WASHINGTON—Adiscussion of workers' wages is a good starting point for fixing the U.S.economy, said the chairman of the U.S. Conference of Catholic Bishops'Committee on Domestic Justice and Human Development in testimony, June 25,before the Senate Health, Education, Labor and Pensions Committee. Thecommittee's hearing was dedicated to the 75th anniversary of the Fair LaborStandards Act, which codified the national minimum wage for the first time.
"Wecan begin the process of fixing our economy by returning the worker to thecenter of economic life," said Bishop Stephen E. Blaire of Stockton,California, in his testimony. "One of the best ways to do that is with decentjobs that pay just wages, thereby honoring human dignity and restoring hope toworkers and families. Increasing the minimum wage to a level that reflects thereal economic reality faced by families today would go far in building aneconomy worthy of the humans that operate in it."
BishopBlaire said the Working Poor Families Project recently reported that there were10.4 million low-income working families in 2011, including 23.5 millionchildren. "Workshould be a ladder out of poverty for families, it should not trap them inpoverty," said Bishop Blaire. "Yet this is where we find ourselves – a growingnumber of families are working but do not make enough to live in dignity. It isa scandal that the richest country world has allowed over 23 million childrenin working poor families to become the norm."
Bishop Blaire cited statistics fromthe Congressional Budget Office, which reported last year that the averageincome of the wealthiest one percent of Americans has increased 275 percentover the last 30 years. The income of the poorest 20 percent, on average,increased by less than 20 percent, despite an increase in worker productivityover the same time.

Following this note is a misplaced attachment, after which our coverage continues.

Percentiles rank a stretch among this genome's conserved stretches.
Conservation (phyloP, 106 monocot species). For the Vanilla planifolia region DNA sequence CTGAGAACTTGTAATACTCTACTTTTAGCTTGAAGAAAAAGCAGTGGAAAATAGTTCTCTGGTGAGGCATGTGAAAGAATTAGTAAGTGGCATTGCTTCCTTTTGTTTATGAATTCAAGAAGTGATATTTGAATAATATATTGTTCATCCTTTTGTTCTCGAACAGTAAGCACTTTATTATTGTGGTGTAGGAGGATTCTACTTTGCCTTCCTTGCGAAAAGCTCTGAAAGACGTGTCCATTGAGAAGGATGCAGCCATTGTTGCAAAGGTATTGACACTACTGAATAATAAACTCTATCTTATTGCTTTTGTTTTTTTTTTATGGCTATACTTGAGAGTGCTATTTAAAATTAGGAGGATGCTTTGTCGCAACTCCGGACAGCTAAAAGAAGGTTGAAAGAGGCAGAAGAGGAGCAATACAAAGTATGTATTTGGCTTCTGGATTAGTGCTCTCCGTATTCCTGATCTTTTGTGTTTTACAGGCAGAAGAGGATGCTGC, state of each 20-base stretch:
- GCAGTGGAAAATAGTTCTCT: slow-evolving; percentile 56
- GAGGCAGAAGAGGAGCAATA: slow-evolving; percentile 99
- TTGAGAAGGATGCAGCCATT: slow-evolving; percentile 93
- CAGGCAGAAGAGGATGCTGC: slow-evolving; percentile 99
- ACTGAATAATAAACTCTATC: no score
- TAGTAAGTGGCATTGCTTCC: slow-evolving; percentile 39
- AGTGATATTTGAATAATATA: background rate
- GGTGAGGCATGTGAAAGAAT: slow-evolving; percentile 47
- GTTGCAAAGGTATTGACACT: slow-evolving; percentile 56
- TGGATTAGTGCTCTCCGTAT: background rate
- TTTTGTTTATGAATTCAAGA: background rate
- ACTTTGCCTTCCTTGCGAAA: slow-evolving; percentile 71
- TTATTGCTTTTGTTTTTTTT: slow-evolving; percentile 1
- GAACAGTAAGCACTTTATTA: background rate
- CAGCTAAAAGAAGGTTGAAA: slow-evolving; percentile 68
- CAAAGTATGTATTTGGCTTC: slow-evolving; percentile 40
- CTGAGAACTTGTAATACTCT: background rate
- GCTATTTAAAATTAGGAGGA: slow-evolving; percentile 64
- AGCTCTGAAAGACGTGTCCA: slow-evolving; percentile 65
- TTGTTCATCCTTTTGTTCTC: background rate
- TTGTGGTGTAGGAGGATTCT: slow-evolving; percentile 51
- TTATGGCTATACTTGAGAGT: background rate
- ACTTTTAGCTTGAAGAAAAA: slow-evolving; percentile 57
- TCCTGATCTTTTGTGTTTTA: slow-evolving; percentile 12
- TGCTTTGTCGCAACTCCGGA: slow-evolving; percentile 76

Bishop Blaire quoted Catholicteaching from Popes Leo XIII, John Paul II, Benedict XVI and Francis, on therights and dignity of workers. "A just wage confirms the dignity of the worker,"said Bishop Blaire. "And conversely, a wage that does not even allow a workerto support a family or meet basic human needs tears her down and demeans herdignity. The worker becomes just another commodity."
More information on the hearing andBishop Blaire's testimony is available online: www.help.senate.gov/hearings/hearing/?id=6edc1440-5056-a032-52fa-28728f8b3947
Keywords: Bishop Stephen E. Blaire, minimum wage, U.S.Senate, Health, Education, Labor and Pensions Committee, Domestic Justice andHuman Development, USCCB, U.S. bishops, U.S. Conference of Catholic Bishops
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